There are hundreds of assessments for leaders. The content and quality of these assessments vary greatly. You can spend a lot of time and money taking surveys to tell you the quality of your leadership.
There are a few leading indicators that can be used to give a pretty good picture of the overall quality of your leadership. Here is one of my favorite measures.
Lowers Credibility Gap
In any organization there exist credibility gaps between layers. These gaps lower the trust within the organization and make good communication more difficult. Great leaders have a knack for lowering these gaps by filling in believable information in both directions: up and down.
When there is tension between one layer and another, great leaders work to find out the root cause of the disconnect.
It could be a nasty rumor, it could be based on a prior breach of trust, it might be an impending reorganization or merger, it could be due to an outside force like a new government restriction. Whatever the root cause will determine the key to elimination of the gap.
Use your nose
Excellent leaders have a nose for these problems and head them off while the gap is a small crack and before it becomes like the Grand Canyon. They help people breach the divide by getting the two levels to communicate and really negotiate a better position.
Weak leaders are more like victims who wait till the battle is raging and the chasm is too broad to cross without a major investment in a bridge.
Silo thinking vs. Team mates
The insight that usually helps is to remind the differing camps that they are really on the same team. Silo thinking leads to animosity between groups. Great leaders remind people that they share common goals at a higher level. There is no need for warfare.
A leader who has this skill is easy to spot because there are few paralyzing situations that have to be resolved. If you are one of those leaders, it will be evident. If you are not, it will also be evident. Seek to knit the organization together at every opportunity.
Bob Whipple is CEO of Leadergrow Inc., a company dedicated to growing leaders. He speaks and conducts seminars on building trust in organizations. He can be reached at firstname.lastname@example.org or 585-392-7763.
Every supervisor has a group of employees who are reporting to her. In nearly all cases the group needs to function as a unified team in order to reach the aggressive goals set for them. However, getting people to consistently act as a unified team is easier said than done.
Many teams in the working world have various symptoms of dysfunction. One can observe all kinds of backbiting, laziness, sabotage, lack of support, passive aggressive behavior, grandstanding, and numerous other maladies.
Conversely, some teams are able to rise above the petty problems and reach a level of performance that is consistently admirable. This article focuses on four characteristics of high performing teams that supervisors can employ to achieve excellent performance consistently.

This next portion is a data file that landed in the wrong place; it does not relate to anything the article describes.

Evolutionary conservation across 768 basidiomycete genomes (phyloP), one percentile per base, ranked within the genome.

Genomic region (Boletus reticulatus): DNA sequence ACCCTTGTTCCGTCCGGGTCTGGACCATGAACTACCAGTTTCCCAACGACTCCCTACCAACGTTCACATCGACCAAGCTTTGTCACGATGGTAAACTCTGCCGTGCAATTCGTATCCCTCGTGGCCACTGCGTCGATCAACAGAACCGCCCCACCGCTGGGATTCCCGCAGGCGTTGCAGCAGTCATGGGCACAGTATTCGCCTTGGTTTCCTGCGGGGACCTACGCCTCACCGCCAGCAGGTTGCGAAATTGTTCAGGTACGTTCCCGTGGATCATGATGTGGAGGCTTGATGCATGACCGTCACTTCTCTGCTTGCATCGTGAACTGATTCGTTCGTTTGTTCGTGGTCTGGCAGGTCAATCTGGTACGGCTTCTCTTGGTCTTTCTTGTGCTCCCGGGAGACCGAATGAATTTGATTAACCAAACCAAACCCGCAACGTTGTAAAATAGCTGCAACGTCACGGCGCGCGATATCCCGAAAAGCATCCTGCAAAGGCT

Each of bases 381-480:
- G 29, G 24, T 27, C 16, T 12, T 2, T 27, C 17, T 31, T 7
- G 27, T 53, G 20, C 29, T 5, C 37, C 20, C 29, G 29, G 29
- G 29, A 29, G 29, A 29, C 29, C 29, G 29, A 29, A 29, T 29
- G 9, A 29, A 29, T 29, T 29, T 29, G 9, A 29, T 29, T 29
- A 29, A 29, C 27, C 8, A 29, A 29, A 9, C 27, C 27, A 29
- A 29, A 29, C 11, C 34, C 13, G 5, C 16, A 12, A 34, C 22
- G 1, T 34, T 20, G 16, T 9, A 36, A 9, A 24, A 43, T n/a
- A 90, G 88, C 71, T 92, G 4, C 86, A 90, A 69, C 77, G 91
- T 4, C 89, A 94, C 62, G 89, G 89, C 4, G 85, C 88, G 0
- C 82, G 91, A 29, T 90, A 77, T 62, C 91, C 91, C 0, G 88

I have studied working teams for decades and have concluded that there are four common denominators that most successful teams share. If your team has these four elements, you are likely enjoying the benefits of a high performance team. If you do not see these things, then chances are you are frustrated with your team experience.
A common goal – This is the glue that keeps people on the team pulling in the same direction. If people have disparate goals, their efforts will not be aligned, and organizational stress will result.
If people on your team are fighting or showing other signs of stress, the first thing to check is if the goal is really totally shared by everyone.
Often people give the official goal lip service but have a hidden different agenda. Eventually this discontinuity will come out in bad behaviors.
Trust – When there is high trust between team members, the environment is real. Where trust is low, people end up playing games to further their own agendas. Achieving high trust is not simple.
I have written extensively on the creation of trust elsewhere. One caveat is that trust is a dynamic commodity within a team. You need to keep checking the trust level and bolster it when it slips. Constant vigilance is required.
Good Leadership – A team without a leader is like a ship without a rudder, but the leader does not have to be the anointed formal leader. Often a kind of distributed leadership or informal leadership structure can make teams highly effective. Beware if there is a poor leader who is formally in charge of a team. This condition is like the kiss of death.
No team can perform consistently at a high level if the official leader is blocking progress at every turn. The best that can be achieved is an effective work-around strategy.
A Solid Charter – I have coached hundreds of teams and discovered that the ones with an agreed-upon team charter always out-perform ones that have wishy-washy ground rules.
A good charter will consider what each member brings to the team so the diversity of talents can be used.
Second, it will contain the specific goals that are tangible and measurable.
Third, it will have a set of agreed upon behaviors so people know what to expect of each other and can hold each other accountable.
Fourth, the team needs a set of ground rules for how to operate. Ground rules can be detailed or general, it really does not matter, but some ground rules are required.
Finally, and this is the real key, there need to be specific agreed-upon consequences for members of the team who do not abide by the charter.
The most common problem encountered within any team is a phenomenon called “social loafing.”